IT IS THE START OF A NEW YEAR. HANDICAP THE FUNNY CAR FIELD AND WHO DO YOU THINK WILL BE THE TITLE CONTENDERS? “You have the start with the Pedregons (Tony and Cruz), who have won the championship the last two years and they will always be tough. The new combination of Tim Wilkerson and Bob Tasca joining together and they will both be driving Ford Mustangs, so they will be tough. Tim honestly should have won the championship last year; without the Countdown to 1, he would have. Teaming Tasca, who is a good driver in the Motorcraft / Quick Lane car, with him will help them both because now they have two cars to share data with where before they were always a single car. All the Schumacher cars will be tough, and then there are my own teammates. I still think Funny Car will be the class to watch for competition. I think there will be a lot of different winners and even with the tough economic times I think Funny Car will be the strongest class because there should be 18-20 good cars every week and that means there will be a good car sitting out on Sunday.”

HOW IMPORTANT IS IT TO GET OFF TO A FAST START? IS THERE AN ADVANTAGE TO GETTING THE FIRST WIN IN THE FIRST COUPLE OF EVENTS? “I won the first event last year and I was in the final at the next event and I still didn’t win the championship. I do think it is big, but with the new Countdown to 1 it isn’t as important as it used to be simply because the points reset mid-year and you have a fresh start. For the morale of everybody involved with the program it is important to get out there and get a few wins under your belt early.”

HOW BIG OF AN ADVANTAGE IS IT FOR JOHN FORCE RACING TO HAVE FOUR CARS? “The four-car team only works because of the people that John Force has assembled. If we were butting heads and didn’t all get along and race and work together it wouldn’t be a good deal. To his credit, John has put together four teams of good people that work well together. It is a big advantage to share data and one team can try something and if it is good we can share with each other and really it is a continuous learning curve. The key is the interaction and in our case it is four teams working as one.”

LAST YEAR, IN THE INTEREST OF SAFETY, THE NHRA CHANGED THE RACE DISTANCE FROM THE TRADITIONAL QUARTER-MILE TO ONE THOUSAND FEET. THIRTEEN RACES, OR JUST OVER HALF A SEASON, HAVE BEEN RUN AT THE NEW DISTANCE WHAT IS YOUR THOUGHTS ON THE CHANGE? “I don’t mind it a bit. If it were half-track you still have to get to the finish line first. Wherever they (NHRA) say the finish line is, that is my goal is to get there first. I think the 1000-foot is necessary for a lot of the race tracks because there isn’t sufficient shut down area and it is impossible to move the race track and change it. So, the change is necessary unless they put in place performance limitations, which I am not a big fan of. I think it should be the 1000-foot and get there as quick as you can. Hopefully, we will see Funny Cars turning three-second times this year. I did that in ’07 (3.95 to 1000-foot), and last year I had the quickest run at 1000-foot at four-flat. It won’t be a regular occurrence, but in perfect conditions with a great race track and the team being set up and having the opportunity to really go for it I think you will see some three-second times.”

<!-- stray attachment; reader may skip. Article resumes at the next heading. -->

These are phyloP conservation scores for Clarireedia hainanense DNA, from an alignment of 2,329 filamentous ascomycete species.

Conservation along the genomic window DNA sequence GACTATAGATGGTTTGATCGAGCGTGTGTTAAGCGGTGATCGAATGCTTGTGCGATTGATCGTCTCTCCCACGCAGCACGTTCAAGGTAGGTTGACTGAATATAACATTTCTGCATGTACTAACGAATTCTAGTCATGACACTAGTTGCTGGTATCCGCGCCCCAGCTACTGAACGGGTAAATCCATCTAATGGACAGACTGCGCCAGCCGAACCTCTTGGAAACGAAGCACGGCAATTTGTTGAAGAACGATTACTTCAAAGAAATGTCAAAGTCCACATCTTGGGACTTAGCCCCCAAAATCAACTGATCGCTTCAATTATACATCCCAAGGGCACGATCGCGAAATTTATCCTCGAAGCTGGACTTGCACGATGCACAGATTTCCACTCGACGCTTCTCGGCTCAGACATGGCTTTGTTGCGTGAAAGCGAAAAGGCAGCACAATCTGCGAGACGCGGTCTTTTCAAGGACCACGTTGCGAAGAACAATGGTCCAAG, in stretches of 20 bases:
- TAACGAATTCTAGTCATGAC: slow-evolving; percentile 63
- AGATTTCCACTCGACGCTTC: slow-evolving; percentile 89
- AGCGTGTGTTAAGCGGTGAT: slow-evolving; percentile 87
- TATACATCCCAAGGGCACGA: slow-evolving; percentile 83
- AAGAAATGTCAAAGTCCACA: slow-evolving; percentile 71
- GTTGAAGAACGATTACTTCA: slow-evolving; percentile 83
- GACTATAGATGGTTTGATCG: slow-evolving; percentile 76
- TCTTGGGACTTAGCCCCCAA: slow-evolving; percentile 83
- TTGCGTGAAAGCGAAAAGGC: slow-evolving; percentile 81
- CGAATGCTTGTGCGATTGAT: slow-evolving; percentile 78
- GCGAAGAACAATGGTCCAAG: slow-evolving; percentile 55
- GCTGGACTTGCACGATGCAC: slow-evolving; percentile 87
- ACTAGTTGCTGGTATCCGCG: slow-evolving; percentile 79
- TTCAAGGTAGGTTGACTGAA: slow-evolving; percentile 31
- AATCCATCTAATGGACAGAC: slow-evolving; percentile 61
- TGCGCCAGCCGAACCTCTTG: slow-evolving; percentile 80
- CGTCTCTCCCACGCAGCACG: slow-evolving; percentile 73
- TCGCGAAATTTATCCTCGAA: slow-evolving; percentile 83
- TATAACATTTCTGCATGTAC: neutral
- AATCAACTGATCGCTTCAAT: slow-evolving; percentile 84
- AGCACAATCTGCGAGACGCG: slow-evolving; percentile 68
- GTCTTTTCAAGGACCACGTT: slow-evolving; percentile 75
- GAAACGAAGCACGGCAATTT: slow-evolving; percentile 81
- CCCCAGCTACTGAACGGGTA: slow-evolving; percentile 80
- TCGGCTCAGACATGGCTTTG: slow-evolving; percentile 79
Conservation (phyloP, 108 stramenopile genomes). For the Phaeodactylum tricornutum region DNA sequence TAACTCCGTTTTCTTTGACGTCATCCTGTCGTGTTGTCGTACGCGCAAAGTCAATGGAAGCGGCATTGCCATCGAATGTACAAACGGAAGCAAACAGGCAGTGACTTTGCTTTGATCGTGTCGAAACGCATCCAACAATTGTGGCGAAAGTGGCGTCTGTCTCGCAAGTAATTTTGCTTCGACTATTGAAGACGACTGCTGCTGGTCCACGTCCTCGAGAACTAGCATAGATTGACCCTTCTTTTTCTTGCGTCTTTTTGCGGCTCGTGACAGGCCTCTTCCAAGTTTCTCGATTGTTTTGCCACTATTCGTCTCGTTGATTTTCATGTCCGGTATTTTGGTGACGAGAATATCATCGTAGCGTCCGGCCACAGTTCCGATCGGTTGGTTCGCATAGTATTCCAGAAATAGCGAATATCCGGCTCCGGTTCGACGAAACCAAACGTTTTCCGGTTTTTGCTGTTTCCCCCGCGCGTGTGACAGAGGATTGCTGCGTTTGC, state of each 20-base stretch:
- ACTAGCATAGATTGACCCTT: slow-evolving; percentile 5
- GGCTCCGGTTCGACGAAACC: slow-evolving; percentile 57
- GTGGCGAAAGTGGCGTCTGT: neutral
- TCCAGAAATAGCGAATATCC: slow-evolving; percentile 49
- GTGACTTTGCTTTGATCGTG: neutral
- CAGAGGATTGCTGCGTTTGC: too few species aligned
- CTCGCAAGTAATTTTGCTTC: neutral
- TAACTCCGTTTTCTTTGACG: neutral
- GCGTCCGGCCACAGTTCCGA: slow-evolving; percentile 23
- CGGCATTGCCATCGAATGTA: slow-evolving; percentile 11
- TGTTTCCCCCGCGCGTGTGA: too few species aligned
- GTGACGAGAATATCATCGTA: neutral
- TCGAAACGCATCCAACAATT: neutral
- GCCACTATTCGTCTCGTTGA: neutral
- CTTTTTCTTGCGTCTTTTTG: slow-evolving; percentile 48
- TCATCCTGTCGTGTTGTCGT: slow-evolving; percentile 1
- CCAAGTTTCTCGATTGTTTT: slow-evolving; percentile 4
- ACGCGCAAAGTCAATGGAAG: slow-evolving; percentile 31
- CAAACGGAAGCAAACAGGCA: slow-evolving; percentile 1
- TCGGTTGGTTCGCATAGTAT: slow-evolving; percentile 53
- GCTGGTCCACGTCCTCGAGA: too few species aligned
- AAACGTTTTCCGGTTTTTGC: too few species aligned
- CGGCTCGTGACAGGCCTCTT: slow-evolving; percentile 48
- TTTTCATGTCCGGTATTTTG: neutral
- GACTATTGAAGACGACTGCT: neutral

WHAT WAS THE BEST PART OF THE OFF SEASON? “Spending time with my family. We are gone for 24 events and with testing and match races and appearances we are gone a lot with everything we do. It was great to spend the time at home, and my daughter is four so Christmas was really special. It is funny because when I thought I was going to win the championship going into the final race at Pomona, I was looking at the off -season and thinking, ‘I am really going to enjoy this winter and enjoy some time off.’ When I lost, my perspective changed and I was ready to get right back out there. We just have to work harder so we can be where we want and need to be.”